Monday, 15 July 2019

15th Sunday in Ordinary Time 2019 Year C

It is the Sunday of the Good Samaritan. Jesus is still making His resolute way to Jerusalem when a meeting with a lawyer turned into a match of wits. This learned lawyer, instead of asking Jesus, as he did in both Mark and Matthew, what the greatest commandment is, he zeroed in on the yardstick for attaining eternal life. And not in a humble manner though.

Whatever the manner he did, this question becomes for us a truly magisterial moment and more. I am interested in the more and will address it later.

The question about the greatest commandment is easily answered by both the Shema of Deuteronomy 6:5 and Leviticus 19:18. One should love the Lord with the whole heart, soul, mind and strength and also to love one’s neighbour as oneself. However, the question on the benchmark for eternal life gave Jesus the opportunity to enlighten the lawyer on how to love the Lord and neighbour. So, this question is not really to establish the guideline of who our neighbours are but rather to rethink how we can be neighbours to others.

This definitely enlarges our notion of what it means to extend help to others. Human that we are, we are often limited by our categories. Often and unwittingly, we perceive through the lens of our prejudices. I have heard of people who will not rent a house to a person of a particular colour, for example. Hence, in a way, to describe the Samaritan as good is to expand the concept of neighbourliness because a good Samaritan is oxymoronic. Nothing good can come from him as good and Samaritan are both mutually exclusive. In fact, the Levite possibly crossed the road because in the Old Testament, God thought poorly of the Samaritans who live in Shechem (Eccl 50: 25-26). Therefore, in using the term, perhaps Jesus is teaching us that neighbourliness must cuts through the thickets of bias stereotyping. The Samaritan depicted as good helps us appreciate that assistance can come in the most unexpected form.

In a way, we are accustomed to viewing the notion of the Samaritan through the lens of sociability. How so? Can you name the one scourge in this country which is perhaps the embodiment of anti-social behaviour? You could shout corruption but I would say snatch theft. We read horror stories about them leaving their victims for dead. Would it not be nice to be rid of this affliction? Sociability is a measure of how we all can get along with each other no matter what. It coincides with our intuition that society has to be a place of human flourishing. Nobody wants to live in a dysfunctional society. Does it explain why so many of our compatriots have chosen to give up their citizenship for Australia, UK, US, Canada, NZ and Singapore? A functioning society is a profoundly powerful symbol of civilisation. In light of this sociability and human flourishing, to be civilised requires that we care deeply about the inequalities that exist in human societies and must strive to make right all that is wrong. Therefore, the Good Samaritan may be an icon of Man’s attempt to rid society of all kinds of prejudices in order to create a better world.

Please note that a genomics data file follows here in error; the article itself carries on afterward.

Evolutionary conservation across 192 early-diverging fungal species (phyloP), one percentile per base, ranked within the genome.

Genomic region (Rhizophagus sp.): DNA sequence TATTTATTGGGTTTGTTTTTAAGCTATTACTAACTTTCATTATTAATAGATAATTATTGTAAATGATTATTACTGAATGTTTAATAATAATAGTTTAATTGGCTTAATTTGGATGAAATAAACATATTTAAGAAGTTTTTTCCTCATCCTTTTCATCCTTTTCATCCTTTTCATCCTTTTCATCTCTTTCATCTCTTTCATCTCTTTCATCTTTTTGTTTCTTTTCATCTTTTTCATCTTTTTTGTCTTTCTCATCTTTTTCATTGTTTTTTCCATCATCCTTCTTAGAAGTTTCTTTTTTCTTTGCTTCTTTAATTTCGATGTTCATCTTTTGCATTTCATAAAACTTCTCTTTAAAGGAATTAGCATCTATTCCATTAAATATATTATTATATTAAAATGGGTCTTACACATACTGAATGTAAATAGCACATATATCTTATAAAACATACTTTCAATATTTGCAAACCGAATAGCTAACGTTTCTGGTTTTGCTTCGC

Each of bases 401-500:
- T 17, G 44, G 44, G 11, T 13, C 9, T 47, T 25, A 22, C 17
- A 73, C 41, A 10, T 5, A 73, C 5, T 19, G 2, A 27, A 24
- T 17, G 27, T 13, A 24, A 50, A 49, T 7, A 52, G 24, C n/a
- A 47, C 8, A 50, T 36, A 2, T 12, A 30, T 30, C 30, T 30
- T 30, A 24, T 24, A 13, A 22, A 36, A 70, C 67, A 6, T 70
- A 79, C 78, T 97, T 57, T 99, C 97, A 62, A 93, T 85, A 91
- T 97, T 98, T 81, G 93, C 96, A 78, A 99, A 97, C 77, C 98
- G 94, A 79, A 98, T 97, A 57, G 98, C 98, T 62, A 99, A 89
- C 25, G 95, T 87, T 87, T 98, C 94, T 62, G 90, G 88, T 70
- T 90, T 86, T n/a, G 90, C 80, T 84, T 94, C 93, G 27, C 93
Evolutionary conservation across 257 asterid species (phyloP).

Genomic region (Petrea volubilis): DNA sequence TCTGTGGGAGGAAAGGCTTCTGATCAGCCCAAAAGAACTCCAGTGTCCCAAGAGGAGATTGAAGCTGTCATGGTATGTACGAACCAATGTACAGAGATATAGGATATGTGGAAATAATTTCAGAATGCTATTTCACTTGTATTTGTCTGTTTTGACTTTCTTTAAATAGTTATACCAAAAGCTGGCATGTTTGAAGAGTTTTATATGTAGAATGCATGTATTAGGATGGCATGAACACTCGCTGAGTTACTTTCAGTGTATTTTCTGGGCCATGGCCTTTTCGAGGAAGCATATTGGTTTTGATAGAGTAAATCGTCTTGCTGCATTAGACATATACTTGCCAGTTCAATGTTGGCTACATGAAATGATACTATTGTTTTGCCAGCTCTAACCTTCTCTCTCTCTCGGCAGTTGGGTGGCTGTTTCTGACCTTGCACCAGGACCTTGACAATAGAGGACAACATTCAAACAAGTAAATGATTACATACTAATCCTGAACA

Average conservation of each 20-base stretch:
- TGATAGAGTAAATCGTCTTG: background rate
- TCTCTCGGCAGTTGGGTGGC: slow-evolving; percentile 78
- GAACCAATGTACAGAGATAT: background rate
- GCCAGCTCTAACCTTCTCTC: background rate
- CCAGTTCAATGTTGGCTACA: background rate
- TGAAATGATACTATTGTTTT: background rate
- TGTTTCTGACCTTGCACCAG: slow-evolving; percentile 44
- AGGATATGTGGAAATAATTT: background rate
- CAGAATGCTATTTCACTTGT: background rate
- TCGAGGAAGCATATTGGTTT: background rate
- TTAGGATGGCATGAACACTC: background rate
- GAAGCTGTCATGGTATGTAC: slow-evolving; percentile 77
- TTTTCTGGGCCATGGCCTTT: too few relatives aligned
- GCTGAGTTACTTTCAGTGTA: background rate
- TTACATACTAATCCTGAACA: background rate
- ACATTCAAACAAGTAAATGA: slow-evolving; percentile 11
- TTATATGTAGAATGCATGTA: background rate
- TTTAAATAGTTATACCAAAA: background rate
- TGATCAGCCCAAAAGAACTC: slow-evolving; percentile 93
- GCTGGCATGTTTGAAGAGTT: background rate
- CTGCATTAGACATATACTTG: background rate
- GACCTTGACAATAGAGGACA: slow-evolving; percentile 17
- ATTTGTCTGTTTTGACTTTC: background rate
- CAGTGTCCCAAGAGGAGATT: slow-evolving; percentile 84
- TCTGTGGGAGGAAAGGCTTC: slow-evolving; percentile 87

However, it is easy to miss the subtlety of this parable because we can be caught up with being neighbours to others. We all know and not just feel that something is amiss in our world which in turn becomes an impetus to do something about it. This drive is definitely augmented by our technological capabilities. We believe we have the wherewithal to make the necessary adjustments to transform the world so that being a “good” neighbour is the set standard of what a civilised society is supposed to be. In other words, the transformation we long for is another word for becoming a better human. Think about it, right? All the mod-cons have for their goal an enlargement of the space that makes human flourishing possible. We would want machines to take over our tedium of work so that we can have the chance to live leisurely. In fact, the word “scholar” is derived from the Greek “scholastes” which translates as “one who lives at ease”. So, a scholar is really a gentlemen of true leisure.

Earlier on, I mentioned about the magisterial moment and more. The more is when this Gospel of Nice we buy into might blind us to a deeper reading of the Good Samaritan. What is this Gospel of Nice? A better human being is by definition a nice person as in “Why can we not just get along with everyone and be nice”? It is a moralistic programme but the more that we might miss out is that the Good Samaritan is also a commentary on the fallen state of humanity. According to the Christological and soteriological allegory of Church Fathers like St Augustine, Jesus is the true, Good Samaritan who restores fallen mankind to the right relationship with God which the old dispensation could never do. Humanity is represented by the wounded victim after he was attacked by Satan. The Devil and his minions are personified by the thieves. The old dispensation is symbolised by the priest and the Levite. They stood for the best of what mankind had to offer but in themselves, they were unable to do anything for the victim.